Katy Perry jumps the shark, makes copyright claim over 3D print model

katy_perry_sharks

During this year’s Super Bowl, Katy Perry baffled and endeared millions with an act that included a giant metal tiger, a floating star, and the real stars of the show, two blue dancing sharks. Particularly, the star of the show was the left shark, which fumbled his dance moves and won over the Internets.

The shark that launched a thousand memes, the Internet exploded with left shark worship. Mashups, Twitter accounts, and more animated gifs and Vines than a cat convention.  This is what the Internet does best, and not a single letter has been sent to those creators. But now Katy Perry’s lawyers may be showing us that we are about to enter a new era of copyright enforcement, not against memes, but against 3D print models.

Florida-based designer Fernando Sosa has a 3D printing modelling company that specialises in prototypes. He quickly reacted to the left shark craze and created a model for a 3D printed left shark and made it available for sale in his shop (and now has been removed). The model is now freely available on the 3D printer design repository Thingiverse.

leftshark

This prompted a reaction from Katy Perry’s lawyers, who promptly sent a letter (see bottom of the post) to Mr Sosa asking him  to “cease and desist from all further commercial use or exploitation of unauthorized products bearing the IP and copyrighted images”. The letter claims that Katy Perry owns “the intellectual property depicted or embodied in connection with the shark images and costumes portrayed and used in Katy Perry’s Super Bowl 2015 half-time performance.”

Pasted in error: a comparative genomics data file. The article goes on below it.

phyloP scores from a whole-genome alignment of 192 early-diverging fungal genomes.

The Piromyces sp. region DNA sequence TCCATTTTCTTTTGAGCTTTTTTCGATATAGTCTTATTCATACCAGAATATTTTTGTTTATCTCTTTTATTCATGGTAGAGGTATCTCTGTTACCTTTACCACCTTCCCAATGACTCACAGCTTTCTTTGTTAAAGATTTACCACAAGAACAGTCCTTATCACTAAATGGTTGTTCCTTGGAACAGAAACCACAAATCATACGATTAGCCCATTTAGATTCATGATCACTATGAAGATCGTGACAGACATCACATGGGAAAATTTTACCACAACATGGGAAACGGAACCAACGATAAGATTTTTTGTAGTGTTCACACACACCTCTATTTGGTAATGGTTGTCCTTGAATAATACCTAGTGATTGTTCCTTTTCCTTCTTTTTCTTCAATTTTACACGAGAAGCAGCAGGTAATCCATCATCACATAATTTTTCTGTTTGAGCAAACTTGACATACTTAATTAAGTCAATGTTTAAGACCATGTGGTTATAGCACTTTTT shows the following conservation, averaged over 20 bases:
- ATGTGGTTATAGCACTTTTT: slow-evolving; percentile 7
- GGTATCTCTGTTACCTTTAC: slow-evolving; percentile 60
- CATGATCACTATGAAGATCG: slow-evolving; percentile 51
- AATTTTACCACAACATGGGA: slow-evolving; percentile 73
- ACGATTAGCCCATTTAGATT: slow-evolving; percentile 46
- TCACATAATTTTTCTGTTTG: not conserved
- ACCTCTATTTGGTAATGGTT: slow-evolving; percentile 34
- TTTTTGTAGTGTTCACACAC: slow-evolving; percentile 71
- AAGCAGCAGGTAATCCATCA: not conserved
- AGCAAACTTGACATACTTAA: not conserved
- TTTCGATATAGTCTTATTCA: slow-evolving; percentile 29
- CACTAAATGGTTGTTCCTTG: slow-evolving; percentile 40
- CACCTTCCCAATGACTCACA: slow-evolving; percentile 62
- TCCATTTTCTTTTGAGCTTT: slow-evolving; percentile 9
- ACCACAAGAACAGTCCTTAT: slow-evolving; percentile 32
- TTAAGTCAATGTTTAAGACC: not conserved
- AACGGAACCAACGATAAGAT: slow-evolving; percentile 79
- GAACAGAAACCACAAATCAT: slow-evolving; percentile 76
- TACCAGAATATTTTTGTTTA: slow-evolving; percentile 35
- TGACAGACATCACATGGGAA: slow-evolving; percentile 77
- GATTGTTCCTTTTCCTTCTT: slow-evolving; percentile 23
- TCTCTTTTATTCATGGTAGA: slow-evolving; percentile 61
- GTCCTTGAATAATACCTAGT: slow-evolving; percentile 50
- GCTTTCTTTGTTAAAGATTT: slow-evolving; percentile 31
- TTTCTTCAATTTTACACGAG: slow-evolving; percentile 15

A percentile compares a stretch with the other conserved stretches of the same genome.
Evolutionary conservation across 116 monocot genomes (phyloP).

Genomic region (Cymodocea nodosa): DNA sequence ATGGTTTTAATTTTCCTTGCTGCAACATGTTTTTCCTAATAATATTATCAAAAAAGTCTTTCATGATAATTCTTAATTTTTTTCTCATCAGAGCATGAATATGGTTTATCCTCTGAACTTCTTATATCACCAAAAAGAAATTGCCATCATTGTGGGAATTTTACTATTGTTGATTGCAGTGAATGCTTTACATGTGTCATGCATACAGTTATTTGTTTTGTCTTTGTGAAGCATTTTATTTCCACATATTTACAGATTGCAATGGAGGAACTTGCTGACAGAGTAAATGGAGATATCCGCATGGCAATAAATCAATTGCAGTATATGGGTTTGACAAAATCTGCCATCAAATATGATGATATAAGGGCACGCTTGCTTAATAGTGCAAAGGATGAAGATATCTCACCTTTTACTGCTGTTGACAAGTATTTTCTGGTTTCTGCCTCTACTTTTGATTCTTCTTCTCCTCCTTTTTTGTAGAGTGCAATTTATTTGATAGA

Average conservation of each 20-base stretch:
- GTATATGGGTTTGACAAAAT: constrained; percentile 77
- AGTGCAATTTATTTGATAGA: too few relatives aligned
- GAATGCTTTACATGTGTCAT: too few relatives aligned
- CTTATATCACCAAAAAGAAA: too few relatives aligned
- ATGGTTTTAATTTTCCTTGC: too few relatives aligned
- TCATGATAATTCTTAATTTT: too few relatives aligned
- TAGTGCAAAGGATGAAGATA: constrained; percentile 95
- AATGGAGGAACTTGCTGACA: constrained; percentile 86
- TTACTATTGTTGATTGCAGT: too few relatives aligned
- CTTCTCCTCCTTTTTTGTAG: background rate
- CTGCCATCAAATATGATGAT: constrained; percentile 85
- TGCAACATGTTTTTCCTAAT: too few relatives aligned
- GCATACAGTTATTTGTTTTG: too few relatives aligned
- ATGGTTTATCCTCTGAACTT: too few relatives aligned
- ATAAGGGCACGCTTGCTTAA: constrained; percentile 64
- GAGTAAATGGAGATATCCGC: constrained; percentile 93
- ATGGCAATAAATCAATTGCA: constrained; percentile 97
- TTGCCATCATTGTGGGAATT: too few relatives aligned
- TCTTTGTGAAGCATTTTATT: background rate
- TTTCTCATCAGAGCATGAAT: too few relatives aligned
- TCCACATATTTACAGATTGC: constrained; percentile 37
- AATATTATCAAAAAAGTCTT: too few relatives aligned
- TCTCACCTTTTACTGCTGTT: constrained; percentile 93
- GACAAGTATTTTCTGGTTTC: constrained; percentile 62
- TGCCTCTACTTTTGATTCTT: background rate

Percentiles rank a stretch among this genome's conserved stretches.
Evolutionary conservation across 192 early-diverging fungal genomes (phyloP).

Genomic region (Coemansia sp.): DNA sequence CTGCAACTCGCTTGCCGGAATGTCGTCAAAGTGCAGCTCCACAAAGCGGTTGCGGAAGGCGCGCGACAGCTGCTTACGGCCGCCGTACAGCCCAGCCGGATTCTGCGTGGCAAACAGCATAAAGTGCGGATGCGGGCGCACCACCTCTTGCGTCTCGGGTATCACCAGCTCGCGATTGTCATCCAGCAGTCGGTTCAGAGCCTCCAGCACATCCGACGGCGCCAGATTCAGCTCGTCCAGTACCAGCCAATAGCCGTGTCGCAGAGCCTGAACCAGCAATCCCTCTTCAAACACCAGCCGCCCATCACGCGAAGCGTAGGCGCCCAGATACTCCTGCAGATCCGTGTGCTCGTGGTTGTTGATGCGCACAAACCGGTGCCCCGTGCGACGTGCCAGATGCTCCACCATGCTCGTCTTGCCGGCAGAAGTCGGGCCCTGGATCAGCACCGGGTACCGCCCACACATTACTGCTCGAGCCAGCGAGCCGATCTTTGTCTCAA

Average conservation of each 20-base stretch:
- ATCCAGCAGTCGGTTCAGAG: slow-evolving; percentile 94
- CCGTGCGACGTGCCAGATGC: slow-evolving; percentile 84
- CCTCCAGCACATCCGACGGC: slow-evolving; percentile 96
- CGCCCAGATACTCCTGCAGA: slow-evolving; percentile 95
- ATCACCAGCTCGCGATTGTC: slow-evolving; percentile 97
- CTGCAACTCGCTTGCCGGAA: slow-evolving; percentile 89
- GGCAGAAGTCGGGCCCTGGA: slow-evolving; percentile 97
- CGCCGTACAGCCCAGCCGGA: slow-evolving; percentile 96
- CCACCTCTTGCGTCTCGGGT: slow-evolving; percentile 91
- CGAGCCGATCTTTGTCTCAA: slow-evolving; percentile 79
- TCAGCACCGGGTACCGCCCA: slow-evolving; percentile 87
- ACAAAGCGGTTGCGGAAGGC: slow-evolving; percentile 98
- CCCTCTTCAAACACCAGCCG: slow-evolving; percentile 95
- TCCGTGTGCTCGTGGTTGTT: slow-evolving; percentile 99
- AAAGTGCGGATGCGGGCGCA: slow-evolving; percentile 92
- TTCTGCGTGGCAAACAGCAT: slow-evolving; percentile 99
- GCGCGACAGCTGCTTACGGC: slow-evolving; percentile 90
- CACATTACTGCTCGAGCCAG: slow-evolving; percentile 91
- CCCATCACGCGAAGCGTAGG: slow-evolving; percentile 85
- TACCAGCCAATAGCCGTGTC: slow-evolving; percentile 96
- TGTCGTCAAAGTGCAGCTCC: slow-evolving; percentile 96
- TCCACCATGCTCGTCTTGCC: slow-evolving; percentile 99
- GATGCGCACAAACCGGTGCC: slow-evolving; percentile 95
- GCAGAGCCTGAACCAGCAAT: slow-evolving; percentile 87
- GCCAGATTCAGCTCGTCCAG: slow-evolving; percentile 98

This is a brilliant paragraph, I have no idea what they are claiming they own, or exactly which area of IP are they talking about. Are they claiming that they own the costume design? The dance routine? The video depicting the routine? The likeness of the shark?

Even if we accept the contention that the shark is protected by copyright, that does not mean that Perry’s lawyers are correct in pursuing the model maker. Sosa did not take a picture, did not publish the video, did not upload the song, and he did not copy the dance routine. He created a model and then uploaded it to be sold. The legal question then is if the making of a model of a copyright work infringes copyright, and here we are in shaky legal ground.

I am reminded of the famous Doctor Who knitting case, where the BBC sent a cease-and-desist letter to a fan who made available knitting designs to make an Adipose monster (which never made it to court). I am not a US law scholar, but it seems to me that this is a case that might fall under the transformative analysis in fair use doctrine (excellent article about it here). The relevant case seems to be Campbell v Acuff-Rose Music Inc (of 2 Live Crew fame), which defines transformative use as use that not only supersedes the original work, but also that it adds “something new, with a further purpose or different character, altering the first with new expression, meaning, or message”. Importantly, the commercial nature of the work is mostly irrelevant when it comes to such an analysis. In other words, if the transformative works creates a new expression and new meaning to the original, then it will be considered fair use.

Needless to say, this all depends on whether a court will apply the transformative test as formulated. In my decidedly non-expert opinion, a 3D printed model is enough of a transformation in the expression to call for fair use, the model designer has to go through a considerable amount of work, not to mention skill and labour, to generate a new expression which can be downloaded and printed by others.

We will have to keep an eye on this case. Kitsch dance acts. Sharks. 3D printing. Overblown copyright claims. This story hits the TechnoLlama sweet spot.

Left Shark cease and desist

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